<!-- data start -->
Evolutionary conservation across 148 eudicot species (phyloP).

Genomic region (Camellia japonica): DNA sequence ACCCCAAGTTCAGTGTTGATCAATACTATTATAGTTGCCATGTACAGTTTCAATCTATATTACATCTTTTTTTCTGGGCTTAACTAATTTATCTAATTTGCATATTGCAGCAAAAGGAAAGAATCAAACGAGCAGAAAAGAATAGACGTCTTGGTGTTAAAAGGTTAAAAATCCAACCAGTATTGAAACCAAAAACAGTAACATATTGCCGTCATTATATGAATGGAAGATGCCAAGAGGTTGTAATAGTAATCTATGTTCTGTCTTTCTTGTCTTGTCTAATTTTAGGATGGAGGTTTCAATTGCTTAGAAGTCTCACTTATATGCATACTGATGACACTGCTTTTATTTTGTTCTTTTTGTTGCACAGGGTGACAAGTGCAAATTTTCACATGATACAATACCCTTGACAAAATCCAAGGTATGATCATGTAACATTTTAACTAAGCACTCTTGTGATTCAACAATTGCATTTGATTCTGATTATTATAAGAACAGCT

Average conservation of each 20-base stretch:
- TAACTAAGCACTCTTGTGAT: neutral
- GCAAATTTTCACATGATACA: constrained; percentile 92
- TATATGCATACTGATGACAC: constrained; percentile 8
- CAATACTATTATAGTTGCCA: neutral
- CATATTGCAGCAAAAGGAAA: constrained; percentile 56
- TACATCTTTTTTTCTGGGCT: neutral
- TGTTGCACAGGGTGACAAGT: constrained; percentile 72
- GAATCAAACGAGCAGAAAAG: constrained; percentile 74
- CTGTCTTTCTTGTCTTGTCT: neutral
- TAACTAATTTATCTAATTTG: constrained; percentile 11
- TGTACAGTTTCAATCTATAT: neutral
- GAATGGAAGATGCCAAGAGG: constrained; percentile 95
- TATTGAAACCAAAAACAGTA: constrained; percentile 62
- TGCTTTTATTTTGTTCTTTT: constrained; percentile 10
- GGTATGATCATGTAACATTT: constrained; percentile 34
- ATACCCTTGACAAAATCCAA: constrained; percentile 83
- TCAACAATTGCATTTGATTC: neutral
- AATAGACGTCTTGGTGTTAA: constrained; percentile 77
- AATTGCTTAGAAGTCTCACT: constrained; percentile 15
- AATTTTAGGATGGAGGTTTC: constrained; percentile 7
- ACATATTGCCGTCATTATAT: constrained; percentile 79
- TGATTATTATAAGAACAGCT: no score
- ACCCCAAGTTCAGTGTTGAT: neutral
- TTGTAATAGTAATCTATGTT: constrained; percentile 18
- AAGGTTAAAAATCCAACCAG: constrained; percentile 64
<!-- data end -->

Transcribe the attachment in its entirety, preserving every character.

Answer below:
Evolutionary conservation across 148 eudicot species (phyloP).

Genomic region (Camellia japonica): DNA sequence ACCCCAAGTTCAGTGTTGATCAATACTATTATAGTTGCCATGTACAGTTTCAATCTATATTACATCTTTTTTTCTGGGCTTAACTAATTTATCTAATTTGCATATTGCAGCAAAAGGAAAGAATCAAACGAGCAGAAAAGAATAGACGTCTTGGTGTTAAAAGGTTAAAAATCCAACCAGTATTGAAACCAAAAACAGTAACATATTGCCGTCATTATATGAATGGAAGATGCCAAGAGGTTGTAATAGTAATCTATGTTCTGTCTTTCTTGTCTTGTCTAATTTTAGGATGGAGGTTTCAATTGCTTAGAAGTCTCACTTATATGCATACTGATGACACTGCTTTTATTTTGTTCTTTTTGTTGCACAGGGTGACAAGTGCAAATTTTCACATGATACAATACCCTTGACAAAATCCAAGGTATGATCATGTAACATTTTAACTAAGCACTCTTGTGATTCAACAATTGCATTTGATTCTGATTATTATAAGAACAGCT

Average conservation of each 20-base stretch:
- TAACTAAGCACTCTTGTGAT: neutral
- GCAAATTTTCACATGATACA: constrained; percentile 92
- TATATGCATACTGATGACAC: constrained; percentile 8
- CAATACTATTATAGTTGCCA: neutral
- CATATTGCAGCAAAAGGAAA: constrained; percentile 56
- TACATCTTTTTTTCTGGGCT: neutral
- TGTTGCACAGGGTGACAAGT: constrained; percentile 72
- GAATCAAACGAGCAGAAAAG: constrained; percentile 74
- CTGTCTTTCTTGTCTTGTCT: neutral
- TAACTAATTTATCTAATTTG: constrained; percentile 11
- TGTACAGTTTCAATCTATAT: neutral
- GAATGGAAGATGCCAAGAGG: constrained; percentile 95
- TATTGAAACCAAAAACAGTA: constrained; percentile 62
- TGCTTTTATTTTGTTCTTTT: constrained; percentile 10
- GGTATGATCATGTAACATTT: constrained; percentile 34
- ATACCCTTGACAAAATCCAA: constrained; percentile 83
- TCAACAATTGCATTTGATTC: neutral
- AATAGACGTCTTGGTGTTAA: constrained; percentile 77
- AATTGCTTAGAAGTCTCACT: constrained; percentile 15
- AATTTTAGGATGGAGGTTTC: constrained; percentile 7
- ACATATTGCCGTCATTATAT: constrained; percentile 79
- TGATTATTATAAGAACAGCT: no score
- ACCCCAAGTTCAGTGTTGAT: neutral
- TTGTAATAGTAATCTATGTT: constrained; percentile 18
- AAGGTTAAAAATCCAACCAG: constrained; percentile 64